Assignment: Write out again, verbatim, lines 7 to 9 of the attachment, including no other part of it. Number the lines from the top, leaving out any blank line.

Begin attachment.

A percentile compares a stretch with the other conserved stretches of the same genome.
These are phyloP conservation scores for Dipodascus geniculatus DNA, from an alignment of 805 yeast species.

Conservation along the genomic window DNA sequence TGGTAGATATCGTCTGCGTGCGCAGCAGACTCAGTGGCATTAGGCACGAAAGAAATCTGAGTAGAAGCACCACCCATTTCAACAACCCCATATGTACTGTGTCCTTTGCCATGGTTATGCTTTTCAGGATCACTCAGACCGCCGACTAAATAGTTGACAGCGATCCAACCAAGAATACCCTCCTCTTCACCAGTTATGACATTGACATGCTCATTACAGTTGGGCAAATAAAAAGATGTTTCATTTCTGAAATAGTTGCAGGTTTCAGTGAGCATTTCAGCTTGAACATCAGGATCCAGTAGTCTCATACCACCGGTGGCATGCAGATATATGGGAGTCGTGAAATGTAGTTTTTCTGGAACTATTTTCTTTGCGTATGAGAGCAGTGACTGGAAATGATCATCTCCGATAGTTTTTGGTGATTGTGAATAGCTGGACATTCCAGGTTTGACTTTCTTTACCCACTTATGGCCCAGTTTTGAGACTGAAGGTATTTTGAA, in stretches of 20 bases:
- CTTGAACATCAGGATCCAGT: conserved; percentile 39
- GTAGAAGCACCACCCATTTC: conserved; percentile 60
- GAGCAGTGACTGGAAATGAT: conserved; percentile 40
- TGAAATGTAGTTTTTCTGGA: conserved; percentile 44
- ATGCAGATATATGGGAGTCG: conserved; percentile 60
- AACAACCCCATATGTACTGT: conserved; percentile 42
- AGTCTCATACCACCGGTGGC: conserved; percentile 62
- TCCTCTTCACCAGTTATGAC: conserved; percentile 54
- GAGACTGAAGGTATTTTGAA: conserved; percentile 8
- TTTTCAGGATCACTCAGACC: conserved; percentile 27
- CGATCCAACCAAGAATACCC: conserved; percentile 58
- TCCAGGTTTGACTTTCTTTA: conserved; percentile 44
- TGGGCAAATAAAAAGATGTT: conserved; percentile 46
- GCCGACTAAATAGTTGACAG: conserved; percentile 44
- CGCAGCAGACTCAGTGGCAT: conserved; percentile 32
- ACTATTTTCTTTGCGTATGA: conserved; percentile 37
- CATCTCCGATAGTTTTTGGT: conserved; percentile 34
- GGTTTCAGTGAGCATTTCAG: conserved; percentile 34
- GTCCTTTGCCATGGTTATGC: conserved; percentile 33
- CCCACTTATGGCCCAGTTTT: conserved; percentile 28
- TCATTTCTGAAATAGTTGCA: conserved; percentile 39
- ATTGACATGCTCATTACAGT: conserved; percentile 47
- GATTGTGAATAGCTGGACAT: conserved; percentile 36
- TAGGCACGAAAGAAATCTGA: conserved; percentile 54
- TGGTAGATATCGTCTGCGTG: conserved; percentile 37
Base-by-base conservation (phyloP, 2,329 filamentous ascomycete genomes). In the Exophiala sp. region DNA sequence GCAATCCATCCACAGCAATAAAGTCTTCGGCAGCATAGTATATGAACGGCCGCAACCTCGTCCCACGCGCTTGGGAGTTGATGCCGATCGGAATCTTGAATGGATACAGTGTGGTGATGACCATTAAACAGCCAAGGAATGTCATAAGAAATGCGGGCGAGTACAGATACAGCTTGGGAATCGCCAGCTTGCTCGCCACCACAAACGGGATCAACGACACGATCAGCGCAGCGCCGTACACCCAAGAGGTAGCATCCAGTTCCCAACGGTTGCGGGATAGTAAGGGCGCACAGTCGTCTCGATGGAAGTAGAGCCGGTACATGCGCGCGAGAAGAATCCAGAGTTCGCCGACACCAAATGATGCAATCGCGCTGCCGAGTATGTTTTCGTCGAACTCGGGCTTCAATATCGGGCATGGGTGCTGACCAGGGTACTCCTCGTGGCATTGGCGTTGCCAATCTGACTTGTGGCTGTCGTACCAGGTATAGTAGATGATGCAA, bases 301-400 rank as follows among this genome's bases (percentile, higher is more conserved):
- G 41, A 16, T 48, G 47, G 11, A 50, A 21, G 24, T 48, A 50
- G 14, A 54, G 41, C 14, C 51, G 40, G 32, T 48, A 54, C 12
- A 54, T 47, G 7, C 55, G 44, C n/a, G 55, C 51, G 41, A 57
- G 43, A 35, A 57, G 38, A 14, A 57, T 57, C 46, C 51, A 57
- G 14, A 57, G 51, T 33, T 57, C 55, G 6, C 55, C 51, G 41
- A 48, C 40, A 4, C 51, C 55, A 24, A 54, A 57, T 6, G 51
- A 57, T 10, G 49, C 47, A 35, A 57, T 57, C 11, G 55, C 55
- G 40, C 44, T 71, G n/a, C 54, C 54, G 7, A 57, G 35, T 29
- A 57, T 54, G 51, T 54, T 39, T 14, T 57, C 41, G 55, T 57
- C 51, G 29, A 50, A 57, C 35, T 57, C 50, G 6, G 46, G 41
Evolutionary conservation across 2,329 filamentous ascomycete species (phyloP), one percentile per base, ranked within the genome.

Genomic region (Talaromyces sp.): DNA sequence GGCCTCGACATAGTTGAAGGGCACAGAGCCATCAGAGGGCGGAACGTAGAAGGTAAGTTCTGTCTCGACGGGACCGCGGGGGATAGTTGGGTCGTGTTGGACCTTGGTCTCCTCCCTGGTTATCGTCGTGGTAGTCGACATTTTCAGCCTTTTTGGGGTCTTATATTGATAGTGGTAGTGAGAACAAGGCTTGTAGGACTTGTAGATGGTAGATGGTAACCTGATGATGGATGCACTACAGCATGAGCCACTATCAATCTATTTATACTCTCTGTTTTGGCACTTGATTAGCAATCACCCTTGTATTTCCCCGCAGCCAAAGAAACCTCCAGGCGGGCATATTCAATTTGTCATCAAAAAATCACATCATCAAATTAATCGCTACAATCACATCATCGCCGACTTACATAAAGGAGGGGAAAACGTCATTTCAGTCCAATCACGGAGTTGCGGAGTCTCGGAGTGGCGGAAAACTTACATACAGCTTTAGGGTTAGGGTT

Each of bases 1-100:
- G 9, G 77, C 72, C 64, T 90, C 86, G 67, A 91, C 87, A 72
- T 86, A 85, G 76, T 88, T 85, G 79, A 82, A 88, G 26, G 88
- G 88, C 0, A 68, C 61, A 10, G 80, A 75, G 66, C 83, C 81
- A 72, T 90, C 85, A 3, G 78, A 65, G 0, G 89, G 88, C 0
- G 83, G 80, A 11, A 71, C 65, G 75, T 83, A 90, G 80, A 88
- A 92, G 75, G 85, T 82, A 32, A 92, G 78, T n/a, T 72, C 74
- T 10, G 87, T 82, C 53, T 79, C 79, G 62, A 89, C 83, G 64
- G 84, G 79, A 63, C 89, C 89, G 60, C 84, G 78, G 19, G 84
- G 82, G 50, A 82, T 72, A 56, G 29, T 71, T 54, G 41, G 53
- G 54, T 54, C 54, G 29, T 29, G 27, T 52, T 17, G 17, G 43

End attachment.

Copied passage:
- TGAAATGTAGTTTTTCTGGA: conserved; percentile 44
- ATGCAGATATATGGGAGTCG: conserved; percentile 60
- AACAACCCCATATGTACTGT: conserved; percentile 42